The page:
Down By Hick’s Lake

(Sung in the tune of “Down By the Bay”)
Down by Hick’s Lake
Where the water reeds grow
Back to my tent
I dare not go…. 

And that is basically where our campfire song ended as we realized how scary the lyrics were.

I am back from my camping trip, and have finally showered after two days without doing so. It was my first camping trip, so the whole no showering idea was scary to me. However, I prepared myself before the trip and finally accepted the fact that it was no big deal. What I did not expect was that there were no sinks in the ‘washrooms’. The ‘washroom’ was more of a pit in the floor, and the smell was pretty horrid.

Before heading off to camp, I read loads of camping tips, hoping I will have these bits of advice floating around my head as we camped. One of the first advice for new campers was to arrive while the sun was still up, so that you can set up your tent, get a fire going, and get a good look at your surroundings. Sadly, we did not arrive before sunset as we ended up being two hours behind schedule, so we did have to stumble around in the dark. Thankfully, the family in the adjacent camp site was really nice and lent us supplies (just rope really) and was there to answer any questions we had.

My friend Monica and I had practiced setting up the tent in her front yard before the trip, just in case we would be working in the dark. That turned out to be very smart indeed. We also prepped the food and meals for the trip, getting them ready for the cooler. Packing was slightly annoying because I had to dig around for some winter gear since it would get cold at night. In the end, I think we were pretty well prepared seeing as how this was our first camping trip. Josh and Connie chopped up wood for the campfire, William got the van, and soon enough we were off to Sasquatch Provincial Park.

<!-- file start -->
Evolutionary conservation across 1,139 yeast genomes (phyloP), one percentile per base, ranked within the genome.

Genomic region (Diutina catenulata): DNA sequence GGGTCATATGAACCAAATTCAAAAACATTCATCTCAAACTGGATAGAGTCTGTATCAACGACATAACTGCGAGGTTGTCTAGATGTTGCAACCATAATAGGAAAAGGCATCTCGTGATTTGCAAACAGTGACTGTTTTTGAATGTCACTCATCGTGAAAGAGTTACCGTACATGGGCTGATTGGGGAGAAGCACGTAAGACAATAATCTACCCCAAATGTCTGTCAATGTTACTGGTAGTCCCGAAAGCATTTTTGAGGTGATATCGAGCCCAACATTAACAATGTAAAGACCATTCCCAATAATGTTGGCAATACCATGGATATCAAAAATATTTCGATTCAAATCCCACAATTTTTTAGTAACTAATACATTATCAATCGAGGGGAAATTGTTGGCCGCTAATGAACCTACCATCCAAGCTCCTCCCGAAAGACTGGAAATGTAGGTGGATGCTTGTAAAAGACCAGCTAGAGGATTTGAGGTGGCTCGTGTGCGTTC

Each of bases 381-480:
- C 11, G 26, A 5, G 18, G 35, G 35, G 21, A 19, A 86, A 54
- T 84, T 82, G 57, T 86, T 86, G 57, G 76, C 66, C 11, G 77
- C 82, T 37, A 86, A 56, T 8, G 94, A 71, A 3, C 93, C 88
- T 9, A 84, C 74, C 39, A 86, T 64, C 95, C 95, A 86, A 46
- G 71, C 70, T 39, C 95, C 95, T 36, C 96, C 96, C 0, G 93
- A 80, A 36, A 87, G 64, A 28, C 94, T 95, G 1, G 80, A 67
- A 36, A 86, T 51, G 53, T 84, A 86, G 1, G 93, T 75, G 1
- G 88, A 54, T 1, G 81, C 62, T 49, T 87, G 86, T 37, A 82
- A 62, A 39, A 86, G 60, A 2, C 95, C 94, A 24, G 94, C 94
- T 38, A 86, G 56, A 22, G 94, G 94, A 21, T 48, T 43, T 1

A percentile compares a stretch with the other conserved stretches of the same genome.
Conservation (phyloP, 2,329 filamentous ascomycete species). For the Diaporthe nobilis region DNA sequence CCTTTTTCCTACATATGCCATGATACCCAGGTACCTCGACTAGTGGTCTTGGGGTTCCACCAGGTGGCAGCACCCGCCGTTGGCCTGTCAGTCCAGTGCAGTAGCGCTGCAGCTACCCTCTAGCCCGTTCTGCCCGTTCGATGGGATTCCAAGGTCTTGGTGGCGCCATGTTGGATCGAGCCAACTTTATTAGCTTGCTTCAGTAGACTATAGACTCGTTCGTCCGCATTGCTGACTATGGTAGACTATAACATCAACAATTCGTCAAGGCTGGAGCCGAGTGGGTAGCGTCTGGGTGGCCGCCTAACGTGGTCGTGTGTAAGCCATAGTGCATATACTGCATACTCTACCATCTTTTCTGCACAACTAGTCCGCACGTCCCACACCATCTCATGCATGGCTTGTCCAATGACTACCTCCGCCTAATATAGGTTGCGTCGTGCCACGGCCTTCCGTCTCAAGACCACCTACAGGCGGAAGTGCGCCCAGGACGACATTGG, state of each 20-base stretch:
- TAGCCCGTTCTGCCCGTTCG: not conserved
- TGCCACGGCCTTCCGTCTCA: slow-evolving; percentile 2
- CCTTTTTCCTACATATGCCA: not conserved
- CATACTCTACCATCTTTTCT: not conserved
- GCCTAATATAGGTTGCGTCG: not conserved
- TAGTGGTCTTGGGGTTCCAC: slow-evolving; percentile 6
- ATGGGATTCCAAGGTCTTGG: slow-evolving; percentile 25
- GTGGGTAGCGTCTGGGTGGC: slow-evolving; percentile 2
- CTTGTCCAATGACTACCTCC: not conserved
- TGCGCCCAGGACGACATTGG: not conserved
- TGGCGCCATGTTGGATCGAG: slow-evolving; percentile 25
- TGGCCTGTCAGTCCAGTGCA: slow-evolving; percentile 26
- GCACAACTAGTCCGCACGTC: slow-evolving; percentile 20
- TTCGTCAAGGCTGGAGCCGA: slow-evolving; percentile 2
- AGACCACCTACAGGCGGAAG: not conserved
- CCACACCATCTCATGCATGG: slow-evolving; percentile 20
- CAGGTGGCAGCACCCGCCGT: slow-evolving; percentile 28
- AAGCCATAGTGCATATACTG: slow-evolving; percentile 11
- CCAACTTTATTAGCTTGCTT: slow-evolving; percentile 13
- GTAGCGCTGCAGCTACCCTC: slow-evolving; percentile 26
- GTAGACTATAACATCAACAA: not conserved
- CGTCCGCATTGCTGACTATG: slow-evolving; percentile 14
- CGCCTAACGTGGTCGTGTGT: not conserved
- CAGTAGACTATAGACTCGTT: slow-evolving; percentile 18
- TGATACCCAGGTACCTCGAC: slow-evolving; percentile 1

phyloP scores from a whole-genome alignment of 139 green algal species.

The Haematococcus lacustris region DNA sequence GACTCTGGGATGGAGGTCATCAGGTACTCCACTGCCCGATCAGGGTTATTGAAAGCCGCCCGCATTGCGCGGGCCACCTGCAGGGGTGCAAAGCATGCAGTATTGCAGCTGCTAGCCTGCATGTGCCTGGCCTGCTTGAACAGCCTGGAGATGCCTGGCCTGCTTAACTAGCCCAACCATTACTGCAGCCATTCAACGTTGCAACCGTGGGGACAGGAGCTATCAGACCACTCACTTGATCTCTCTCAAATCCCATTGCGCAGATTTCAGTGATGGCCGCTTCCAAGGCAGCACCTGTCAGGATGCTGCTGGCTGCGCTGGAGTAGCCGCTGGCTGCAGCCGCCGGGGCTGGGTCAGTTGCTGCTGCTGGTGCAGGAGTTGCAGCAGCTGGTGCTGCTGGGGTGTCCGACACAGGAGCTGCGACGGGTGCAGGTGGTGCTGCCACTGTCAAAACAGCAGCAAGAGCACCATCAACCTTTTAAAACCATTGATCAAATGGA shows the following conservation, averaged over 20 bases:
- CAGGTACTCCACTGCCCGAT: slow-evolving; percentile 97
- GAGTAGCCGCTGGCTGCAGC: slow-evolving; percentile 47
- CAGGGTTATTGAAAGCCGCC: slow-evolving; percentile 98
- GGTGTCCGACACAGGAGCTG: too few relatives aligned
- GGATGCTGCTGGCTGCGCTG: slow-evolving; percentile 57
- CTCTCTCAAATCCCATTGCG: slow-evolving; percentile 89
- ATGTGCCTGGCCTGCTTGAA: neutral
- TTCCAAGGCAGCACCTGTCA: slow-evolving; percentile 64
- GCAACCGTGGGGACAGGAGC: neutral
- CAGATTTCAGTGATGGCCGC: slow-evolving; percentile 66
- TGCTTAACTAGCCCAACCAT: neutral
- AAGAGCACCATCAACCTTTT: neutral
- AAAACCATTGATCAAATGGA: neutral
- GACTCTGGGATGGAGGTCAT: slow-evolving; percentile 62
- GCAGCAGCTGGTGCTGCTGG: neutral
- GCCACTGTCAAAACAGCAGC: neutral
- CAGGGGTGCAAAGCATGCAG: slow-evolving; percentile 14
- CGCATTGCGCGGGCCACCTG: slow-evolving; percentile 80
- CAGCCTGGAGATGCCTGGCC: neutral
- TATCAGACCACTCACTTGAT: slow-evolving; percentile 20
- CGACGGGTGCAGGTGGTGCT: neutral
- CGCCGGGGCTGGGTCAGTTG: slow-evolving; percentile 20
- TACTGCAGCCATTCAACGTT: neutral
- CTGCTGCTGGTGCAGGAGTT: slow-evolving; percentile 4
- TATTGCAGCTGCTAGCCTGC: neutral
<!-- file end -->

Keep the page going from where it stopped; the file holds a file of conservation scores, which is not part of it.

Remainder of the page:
The first night was chaotic. Connie got the fire going, while Monica and I tackled our tent, and William and Josh tackled theirs. Monica’s dog Gator was also very anxious as he had no idea what was happening. We ate bannock, ignoring all food safety procedures and had ham and cheese. Sleeping was actually a lot better than I imagined, mostly due to Connie’s friend who lent us her inflatable mattress. Without it, we would have been sleeping on gravel under our thin sleeping bags.

The next morning, we woke up at around nine. We started another fire so we could cook breakfast. We ended up cooking our lunch too (Beef Kebabs) since fires took so long to get going. I think we all underestimated the amount of time it would take for us to cook our meals. It was well into lunch time when we finally got the food well done enough to eat. Thus, we had brunch instead.

Hard at work cooking our brunch.

Bacon, beef kebabs (with zucchini) and scrambled eggs.

Then it started to threaten to drizzle, so we glanced over to our neighbours to see them setting up a tarp over their fire, covering as much of their site as possible. We had two tarps, one to go under each tent. Good thing one of the tarps were actually huge, so we moved both tents over to the big tarp and used the small one as our rain shelter. We had rope, but it was not enough. The family next to us offered to lend us some, so we ended up being able to put up the tarp. We were lucky we copied them, and for them to have extra rope. When we were packing, different websites told us to bring rope. None of us knew what the rope was for…until then.

When the drizzle stopped, we started to hike. Hick’s Lake was actually really nice, and we started to walk around the perimeter. We eventually got to a point where Gator could not cross because it was too steep, so we had to turn back. We stopped by our site for a quick break consisting of toilet breaks and fruits, then the girls were off again on a different hiking trail. The guys wanted to nap.

Hick’s Lake in the drizzle

We saw this little guy on our way back!

Connie, Monica, Gator and I found a place called Beaver Pond. It was a hiking trail, with a sign claiming that a hike around it would take thirty minutes. It took us a bit longer because we kept stopping for pictures. But the view of the pond was breathtaking. The water was very still, and gave a perfect reflection of the trees and the sky surrounding it.